- How much does it cost to charge an electric vehicle?
Charging an EV can be much cheaper than filling up with petrol. You could charge a fully electric vehicle like the Nissan LEAF for around £2.35. This would give you a range of approximately 200 miles or 1.2p per mile. Driving the same distance in an equivalent petrol or diesel car would cost more than £20. You can use our home charging estimator to get accurate cost projections for charging your EV.
- Will I have to charge my electric vehicle every day?
No, most of the latest EV’s can travel over 200 miles on a single charge which means you can handle the average commute in the UK (about 15 miles) comfortably. Most EV owners top up their car’s battery overnight at home whenever needed using a home charging unit.
- What are some of the tax incentives for electric vehicle owners?
One of the most frustrating running costs associated with petrol and diesel cars is the amount of road tax you pay annually. This amount is based on the band that your vehicle falls into and can cost hundreds of pounds every year. Driving an EV is different. You could pay little or no road tax as fully electric vehicles are exempt from these charges. Find out exactly how much you could save each year by using our car tax calculator. In addition to tax savings, EV owners are also exempt from most congestion charge and low emission zone taxes in big cities, adding even further savings.
- Are there Government grants for electric vehicle owners?
Yes – there are two main government grants available for EV owners. The plug-in car grant or plug-in van grant subsidies the cost of a new vehicle by up to £2,500 for a new car and £3,500 for a new small van ( less than 2.5 tonnes) and up to £6,000 for large vans (2.5-3.5 tonnes). This helps cover some of the cost of buying a new EV. There is also the Electric Vehicle Homecharge scheme, which helps to meet some of the installation cost of a home charging unit. You can find out more about both grants here.
- Am I eligible for the electric vehicle charging scheme?
The majority of ultra-low emission electric cars and vans in the UK are eligible to receive the OLEV grant helping to meet the costs of installation for a home charging unit. You are eligible for the homecharging scheme if:
- Your EV or low-emission plug-in hybrid was purchased after 1 October 2016
- You have dedicated off-street parking available
- The date of installation is no more than 4 months before you take delivery or become the registered driver of the relevant EV
- The EV you purchase is on the approved list of electric vehicles
- The home charging unit and installer you choose is on the approved list of chargers
To make commuting in your Go Ultra Low car even easier, the Workplace Charging Scheme also enables any business, charity or public authority to claim a grant of up to £350 per charging socket towards the cost of installing EV charge points. For full details on the EV charging scheme, including all approved vehicles and installers visit the OLEV website here.
- How much can electric vehicle owners save in running costs?
EVs are cheaper to maintain and run than traditional petrol and diesel cars. Because there are less moving parts there is reduced wear and tear on the car . By switching to an EV you could save an estimated 20-30% on service and maintenance costs compared to a petrol or diesel equivalent. There are also major savings in the form of grants and generous tax incentives. On top of this charging your EV can be significantly cheaper than filling up with petrol or diesel.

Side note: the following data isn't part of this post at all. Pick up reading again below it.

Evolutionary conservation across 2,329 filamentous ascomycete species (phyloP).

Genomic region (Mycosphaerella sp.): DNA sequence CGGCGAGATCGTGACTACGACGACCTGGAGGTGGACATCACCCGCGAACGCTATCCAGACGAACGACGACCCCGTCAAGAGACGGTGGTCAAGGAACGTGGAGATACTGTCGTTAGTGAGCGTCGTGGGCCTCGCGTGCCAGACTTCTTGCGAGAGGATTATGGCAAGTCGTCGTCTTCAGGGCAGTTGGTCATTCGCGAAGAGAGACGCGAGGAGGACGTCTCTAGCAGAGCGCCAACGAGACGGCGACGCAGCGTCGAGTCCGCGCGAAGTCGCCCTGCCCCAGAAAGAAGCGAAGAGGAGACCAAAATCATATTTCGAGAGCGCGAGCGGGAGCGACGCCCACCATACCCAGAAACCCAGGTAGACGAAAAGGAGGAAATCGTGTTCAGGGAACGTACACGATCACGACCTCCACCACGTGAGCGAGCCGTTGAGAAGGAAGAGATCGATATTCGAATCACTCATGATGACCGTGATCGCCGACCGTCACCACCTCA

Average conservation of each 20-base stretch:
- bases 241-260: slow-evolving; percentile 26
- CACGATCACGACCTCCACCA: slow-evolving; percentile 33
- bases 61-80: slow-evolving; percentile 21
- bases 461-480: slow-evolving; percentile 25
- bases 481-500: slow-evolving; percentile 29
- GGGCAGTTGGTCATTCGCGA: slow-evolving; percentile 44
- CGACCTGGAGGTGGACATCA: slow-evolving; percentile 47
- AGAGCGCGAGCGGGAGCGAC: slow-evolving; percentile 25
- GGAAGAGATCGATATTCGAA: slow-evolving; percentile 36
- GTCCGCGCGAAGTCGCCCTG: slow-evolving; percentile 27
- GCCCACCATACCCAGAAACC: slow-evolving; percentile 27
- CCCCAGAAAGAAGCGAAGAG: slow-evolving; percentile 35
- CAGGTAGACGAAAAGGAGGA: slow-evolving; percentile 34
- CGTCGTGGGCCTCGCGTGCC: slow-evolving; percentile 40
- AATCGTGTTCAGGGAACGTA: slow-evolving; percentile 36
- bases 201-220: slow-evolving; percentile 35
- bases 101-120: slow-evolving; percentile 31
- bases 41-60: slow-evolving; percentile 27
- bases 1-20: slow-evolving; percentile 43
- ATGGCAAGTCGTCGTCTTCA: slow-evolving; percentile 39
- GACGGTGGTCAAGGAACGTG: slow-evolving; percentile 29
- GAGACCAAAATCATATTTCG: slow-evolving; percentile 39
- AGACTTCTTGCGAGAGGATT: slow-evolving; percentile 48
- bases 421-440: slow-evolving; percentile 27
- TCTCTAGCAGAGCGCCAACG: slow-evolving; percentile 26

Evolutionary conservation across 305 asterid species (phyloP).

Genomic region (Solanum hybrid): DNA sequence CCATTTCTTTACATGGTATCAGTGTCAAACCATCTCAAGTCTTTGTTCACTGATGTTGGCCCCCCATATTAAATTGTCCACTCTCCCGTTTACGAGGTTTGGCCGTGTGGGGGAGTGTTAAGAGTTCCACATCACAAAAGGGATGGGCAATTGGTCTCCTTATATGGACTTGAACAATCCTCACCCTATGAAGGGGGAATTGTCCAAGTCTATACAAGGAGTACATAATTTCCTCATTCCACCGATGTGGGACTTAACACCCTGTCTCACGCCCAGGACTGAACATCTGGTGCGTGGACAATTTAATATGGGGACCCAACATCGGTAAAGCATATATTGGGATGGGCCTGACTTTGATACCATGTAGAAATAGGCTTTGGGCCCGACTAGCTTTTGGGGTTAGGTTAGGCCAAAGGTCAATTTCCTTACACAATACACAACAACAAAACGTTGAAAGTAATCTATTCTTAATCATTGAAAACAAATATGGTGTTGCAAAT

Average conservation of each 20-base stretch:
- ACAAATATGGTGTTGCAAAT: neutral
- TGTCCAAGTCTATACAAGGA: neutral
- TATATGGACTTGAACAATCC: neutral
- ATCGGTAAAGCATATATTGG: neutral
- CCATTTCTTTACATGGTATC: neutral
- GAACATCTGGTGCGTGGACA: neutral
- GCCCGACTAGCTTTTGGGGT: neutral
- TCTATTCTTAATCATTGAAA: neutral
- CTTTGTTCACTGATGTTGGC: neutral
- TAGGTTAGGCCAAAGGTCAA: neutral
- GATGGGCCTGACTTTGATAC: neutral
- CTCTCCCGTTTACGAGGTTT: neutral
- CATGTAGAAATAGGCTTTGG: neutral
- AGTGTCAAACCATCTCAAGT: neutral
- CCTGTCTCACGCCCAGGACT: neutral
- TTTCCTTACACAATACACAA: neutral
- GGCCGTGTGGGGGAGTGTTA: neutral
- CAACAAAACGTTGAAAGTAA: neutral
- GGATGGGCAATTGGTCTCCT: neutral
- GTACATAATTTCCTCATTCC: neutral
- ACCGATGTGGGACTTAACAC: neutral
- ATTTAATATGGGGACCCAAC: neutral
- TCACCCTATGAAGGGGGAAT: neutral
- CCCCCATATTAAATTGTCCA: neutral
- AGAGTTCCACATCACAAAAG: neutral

- How much can I save by switching to an electric vehicle?
The amount that you could save by switching to an EV depends on the type of vehicle you choose, how often you drive and the overall cost of fuel, service and maintenance. Driving an EV is significantly cheaper than a conventional petrol or diesel car, you can see how much you could save on every journey by using our journey cost calculator or find out more much you could save in tax by using our intelligent tax calculator.
- How much do electric vehicles cost to maintain?
EVs are far cheaper to maintain and run than traditional cars. Because there are less moving parts there is reduced wear and tear on the car and engine. By switching to an EV you could save an estimated 20-30% on service and maintenance costs compared to a petrol or diesel equivalent.
- How much tax do I pay on an electric vehicle?
Fully electric vehicles exempt from road tax while ultra-low emission vehicles pay less than regular vehicles. EV owners are also exempt from congestion charges and low emission zone taxes in big cities. So, owning an EV could save you hundreds of pounds per year!
Find out more by using our car tax calculator.
- Can I enter a salary sacrifice scheme to buy an electric vehicle?
Yes – if your company has a salary sacrifice scheme which helps towards the cost of buying a car, the majority of electric vehicles qualify. In addition fully electric vehicles could be covered by the scheme.
- Is charging an electric vehicle cheaper than filling up with petrol?
Yes, charging an EV can be much cheaper than filling up with petrol or diesel. For example, you could charge a fully electric vehicle like the Nissan LEAF for around £2.00. This would give you a range of approximately 200 miles or 1p per mile. Driving the same distance in an equivalent petrol or diesel car would cost more than £20.
You can see how much it costs to charge an array of the UK’s best EV’s by using our smart journey cost calculator.
- How can I avoid the new car tax?
You pay zero tax on fully electric vehicles. Fully electric cars and vans have no harmful emissions therefore they are fully exempt from the new car tax. Plug-in hybrids pay less than petrol and diesel cars too. The Government’s bands for car tax is now:
- £140 a year for petrol or diesel vehicles
- £130 a year for alternative fuel vehicles (plug-in hybrids, bioethanol and LPG)
- £0 a year for vehicles with zero CO2 emissions
You can beat the new car tax and find your dream EV using our specially designed car selector tool.
- What are some of the tax incentives for electric vehicle owners?
One of the most frustrating running costs associated with petrol and diesel cars is the amount of road tax you pay annually. This amount is based on the band that your vehicle falls into and can cost hundreds of pounds every year. Driving an electric car is different. You could pay little or no road tax as zero emission vehicles are exempt from these charges. Find out exactly how much you could save each year by using our car tax calculator. In addition to tax savings, EV owners are also exempt from most congestion charge and low emission zone taxes in big cities, adding even further savings.